The little cottage which used to belong to my dear mother in law has just gone on the market, and there has been lots of interest in it. My sister in law is busy showing people round, all of whom say how much they like the place. Many of the potential purchasers have been middle aged or older women, or couples, looking to downsize, and settle in a village. The setting is positively idyllic, and there is a great deal to be said for village life, as you head for an active retirement. I'm not advocating moving miles away from family and friends, to a house in the middle of nowhere. But a cottage in a reasonably peaceful village (or on the picturesque edge of one, like this) can be a good move if you are planning to downsize. For a start, village life can be infinitely more sociable than town life. You will have lots of invitations, and there are all kinds of things going on if you want to get involved in the life of the place. The rhythm of the passing year is more noticeable in the countryside, and each season has its traditional events. But perhaps most of all you will probably find supportive neighbours. It's a truism, but people do tend to look out for each other more in villages. We still have a village shop which acts as a dispenser of information. The postman still says hello, and knows who lives where. There's a well attended church, and a caring minister, as well as a pub that serves good food if you don't feel like cooking - and the nearest town, with a small supermarket, an excellent deli, and rail and bus links to anywhere you might want to go, is a mere 10 minutes drive down the road. Add to that, a low crime rate (You can walk home from a friend's house at midnight without fearing that somebody will mug you) and there's a lot to be said for country living.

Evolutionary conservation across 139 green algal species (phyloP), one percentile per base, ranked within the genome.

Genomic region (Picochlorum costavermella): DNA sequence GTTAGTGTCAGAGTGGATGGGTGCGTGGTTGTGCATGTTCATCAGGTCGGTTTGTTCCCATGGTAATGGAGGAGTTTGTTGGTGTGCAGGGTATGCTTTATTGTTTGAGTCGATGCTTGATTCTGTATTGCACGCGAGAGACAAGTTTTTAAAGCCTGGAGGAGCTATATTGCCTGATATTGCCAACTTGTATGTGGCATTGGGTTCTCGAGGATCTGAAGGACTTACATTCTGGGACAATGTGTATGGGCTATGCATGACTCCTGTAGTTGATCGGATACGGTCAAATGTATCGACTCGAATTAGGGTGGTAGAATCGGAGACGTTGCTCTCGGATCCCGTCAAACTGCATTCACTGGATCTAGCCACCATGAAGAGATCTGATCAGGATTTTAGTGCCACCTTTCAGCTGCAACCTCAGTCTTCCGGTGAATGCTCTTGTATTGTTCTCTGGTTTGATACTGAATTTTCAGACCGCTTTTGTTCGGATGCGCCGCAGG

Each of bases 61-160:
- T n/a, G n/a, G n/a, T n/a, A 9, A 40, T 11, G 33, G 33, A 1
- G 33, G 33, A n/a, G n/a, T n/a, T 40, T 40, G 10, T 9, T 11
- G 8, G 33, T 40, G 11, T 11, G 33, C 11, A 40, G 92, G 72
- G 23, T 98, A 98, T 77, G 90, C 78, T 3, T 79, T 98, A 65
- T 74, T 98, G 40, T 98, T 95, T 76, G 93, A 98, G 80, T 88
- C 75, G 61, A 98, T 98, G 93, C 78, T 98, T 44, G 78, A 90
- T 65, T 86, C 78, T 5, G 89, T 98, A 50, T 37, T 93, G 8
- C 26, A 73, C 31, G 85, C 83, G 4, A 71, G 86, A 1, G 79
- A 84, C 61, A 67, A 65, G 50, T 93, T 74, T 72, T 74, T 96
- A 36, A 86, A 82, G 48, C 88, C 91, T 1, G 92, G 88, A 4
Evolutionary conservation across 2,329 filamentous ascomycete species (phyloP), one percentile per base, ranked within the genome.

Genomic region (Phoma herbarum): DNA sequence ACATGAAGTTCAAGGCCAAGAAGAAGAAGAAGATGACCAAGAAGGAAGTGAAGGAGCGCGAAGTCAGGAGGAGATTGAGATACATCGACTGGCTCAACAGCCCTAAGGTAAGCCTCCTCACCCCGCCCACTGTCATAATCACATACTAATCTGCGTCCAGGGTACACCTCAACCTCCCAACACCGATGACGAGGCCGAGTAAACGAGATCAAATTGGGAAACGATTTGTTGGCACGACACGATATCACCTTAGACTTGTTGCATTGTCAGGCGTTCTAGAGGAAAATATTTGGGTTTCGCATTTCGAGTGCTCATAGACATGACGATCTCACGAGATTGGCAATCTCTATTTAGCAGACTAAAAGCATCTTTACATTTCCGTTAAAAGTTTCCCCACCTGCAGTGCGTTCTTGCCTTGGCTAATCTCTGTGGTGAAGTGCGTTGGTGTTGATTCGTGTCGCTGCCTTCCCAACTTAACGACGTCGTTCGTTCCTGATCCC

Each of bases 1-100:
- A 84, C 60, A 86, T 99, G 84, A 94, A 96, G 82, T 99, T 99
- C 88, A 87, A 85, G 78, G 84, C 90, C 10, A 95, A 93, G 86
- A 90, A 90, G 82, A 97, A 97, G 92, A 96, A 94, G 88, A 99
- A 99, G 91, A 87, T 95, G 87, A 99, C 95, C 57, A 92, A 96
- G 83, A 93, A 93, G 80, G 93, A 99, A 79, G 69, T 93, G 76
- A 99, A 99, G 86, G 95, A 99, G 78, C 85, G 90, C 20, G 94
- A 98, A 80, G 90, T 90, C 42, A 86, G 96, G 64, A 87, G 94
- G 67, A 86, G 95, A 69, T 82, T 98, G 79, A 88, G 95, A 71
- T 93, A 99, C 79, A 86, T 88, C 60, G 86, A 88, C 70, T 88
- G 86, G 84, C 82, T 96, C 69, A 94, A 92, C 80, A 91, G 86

Thursday, September 14, 2006